By Dina Eliash Robinson
The outbreak of salmonella typhimurium at the Blakely, Ga.-based Peanut Corporation of America in mid-2008 either completely slipped by the private inspector hired and paid by the company to check the safety of its products—a practice allowed because of the dire shortage of FDA inspectors—or was ignored because of conflict of interest. According to a Washington Post report, even after Peanut Corp. knew its products were contaminated, it sold 32 truckloads of them to the federal government for its free lunch program offered to the children of low income families.
Since it took a while for federal investigators to track back the contamination to its source, so much of the toxic products had already been shipped to customers, that their belated recall—one of the largest food recalls in U.S. history—could not prevent some of them from sickening hundreds and killing several people throughout the U.S. and Canada.
Even though the company is in effect out of business, investigations continue and media warnings keep popping up about salmonella-contaminated peanuts and peanut ingredients embedded in various food products still being sold in stores and lurking in consumers’ pantries.
1) Stay away from peanuts and peanut butter regardless of brands—at least for now.
2) Read labels carefully and avoid products that contain peanut oil and other ingredients derived from this legume (yes, legume—in spite of the word “…nut” in its name). These can be found in baked goods, soups, Thai and other Asian foods, cereals, salad dressings, candy, power- or ‘health’ bars, frozen desserts (such as ice-cream), snacks (trail-mix, etc.), dog food and other edibles.
3) Substitute almonds/almond butter and/or walnuts/walnut butter (preferably organic) for peanut products. Not only because of the recent (and we hope temporary) salmonella scare, but because peanuts are a problematic food to begin with, as noted below. Even if you are addicted to this particular source of protein and the comfort foods made with it, I promise you won’t need to join a 12-step program or gear up your willpower to switch to almonds and walnuts for your snack fix. A taste of either of these highly nutritious tree nuts—raw, roasted, creamed into butter or used to lend pizzazz to other foods—is usually enough to convert most food lovers to these healthier choices.
The Problematic Peanut
Our research reveals that the subterranean peanut grows in soil that is “a primary source” of a fungus and parasite (Aspergillus Flavus and A. Parasiticus) that produce highly carcinogenic aflatoxins. What’s more, as soon as the peanuts emerge from their earth-womb, they seem to become irresistible to mold spores—some of which survive shelling and even the roasting process. And as if this wasn’t enough, this hapless plant also has to deal with the powerful and highly toxic fungicides farmers use to keep their peanut crops marketable.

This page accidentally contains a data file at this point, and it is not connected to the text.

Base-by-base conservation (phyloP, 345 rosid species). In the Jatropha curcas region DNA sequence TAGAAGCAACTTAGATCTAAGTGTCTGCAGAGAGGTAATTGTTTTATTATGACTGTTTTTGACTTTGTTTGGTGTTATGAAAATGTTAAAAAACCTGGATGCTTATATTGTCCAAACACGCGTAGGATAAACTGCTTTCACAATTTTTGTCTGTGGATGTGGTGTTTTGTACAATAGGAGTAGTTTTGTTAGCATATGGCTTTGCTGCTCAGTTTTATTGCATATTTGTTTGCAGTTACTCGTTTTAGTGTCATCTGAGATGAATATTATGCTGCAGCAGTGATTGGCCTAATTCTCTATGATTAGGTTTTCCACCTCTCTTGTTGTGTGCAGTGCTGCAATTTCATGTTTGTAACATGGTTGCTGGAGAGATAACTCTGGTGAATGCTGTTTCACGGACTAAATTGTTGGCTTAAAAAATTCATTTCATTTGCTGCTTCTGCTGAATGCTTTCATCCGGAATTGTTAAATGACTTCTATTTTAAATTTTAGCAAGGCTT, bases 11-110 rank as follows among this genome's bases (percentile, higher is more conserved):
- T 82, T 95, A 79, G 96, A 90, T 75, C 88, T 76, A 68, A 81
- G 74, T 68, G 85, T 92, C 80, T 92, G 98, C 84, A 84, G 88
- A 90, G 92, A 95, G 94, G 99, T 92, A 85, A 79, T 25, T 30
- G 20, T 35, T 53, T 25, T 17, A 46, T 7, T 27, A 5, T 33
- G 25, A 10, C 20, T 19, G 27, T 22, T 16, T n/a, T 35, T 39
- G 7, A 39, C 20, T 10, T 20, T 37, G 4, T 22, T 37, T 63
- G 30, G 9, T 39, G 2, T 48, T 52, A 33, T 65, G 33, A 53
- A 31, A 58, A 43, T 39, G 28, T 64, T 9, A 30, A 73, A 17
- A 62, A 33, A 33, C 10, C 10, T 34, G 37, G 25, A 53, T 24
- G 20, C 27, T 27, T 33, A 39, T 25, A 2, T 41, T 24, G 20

Sorting through scientific papers and comparing opposing views on the safety and nutritional value of peanuts made me wonder whether peanut allergy might not even be an allergy at all, but simply the human body’s protective reaction to toxic fungi and mold?
Now here is a topic with which scientists could qualify for generous grants. If any of you reading this are already working on a peanut-related medical mystery, please tell the rest of us about it—just drop a line to [email protected]. Or would you be interested in rescuing a bunch of kids afflicted with peanut allergy from being used as guinea pigs in an experiment intended to cure them through daily feedings of slowly increased doses of peanuts? But I digress…
A National Calamity
While food contaminations are not always avoidable (think of the norovirus outbreaks on cruise ships, that so far have defied the greatest prevention efforts), they certainly should not be evermore frequent, virulent, fast spreading and far-reaching—as they are today. The safety- and quality-control of the United States food supply is fast becoming a national calamity, due to the antiquated, fragmented and largely broken government system to which we are foolishly entrusting the safety of our food and water.
We The People are, however, equally responsible for the dire state of our food and water (un)safety—through our inattention to the problem, reluctance to actively contribute solutions, and above all, through the choices we make about what we eat. Many of us even react differently to news of tainted foods. Compare, for example, consumers’ over-reaction to the occasional, localized and limited recalls of fresh produce, to their under-reaction to this recent, massive and nationwide peanut recall. Remember when entire spinach and tomato crops had to be destroyed because people were afraid to touch them? Now check out your fellow supermarket shoppers and see them reach for their favorite brand of peanut butter, oblivious to ongoing media warnings about the possibility that some salmonella-tainted peanut products might still be in stores. Could it be that peanut addiction is more powerful than the instinct for self-preservation?
Necessary—Though Not Always Fun
We The People are weighed down with to-do lists, distractions and economic woes. Not much energy left for the most important thing: Protecting our and loved ones’ health and lives. It’s really a pain in our busy schedules to read labels, be forced to weigh choices, bone up on what’s safe or toxic among unintelligible ingredients, make countless decisions, pay attention, avoid falling for misleading promotions, and on…
But hey! What’s the alternative?
Blessings from all of us here at the Free Range Club — we’re confident you have what it takes to stay well.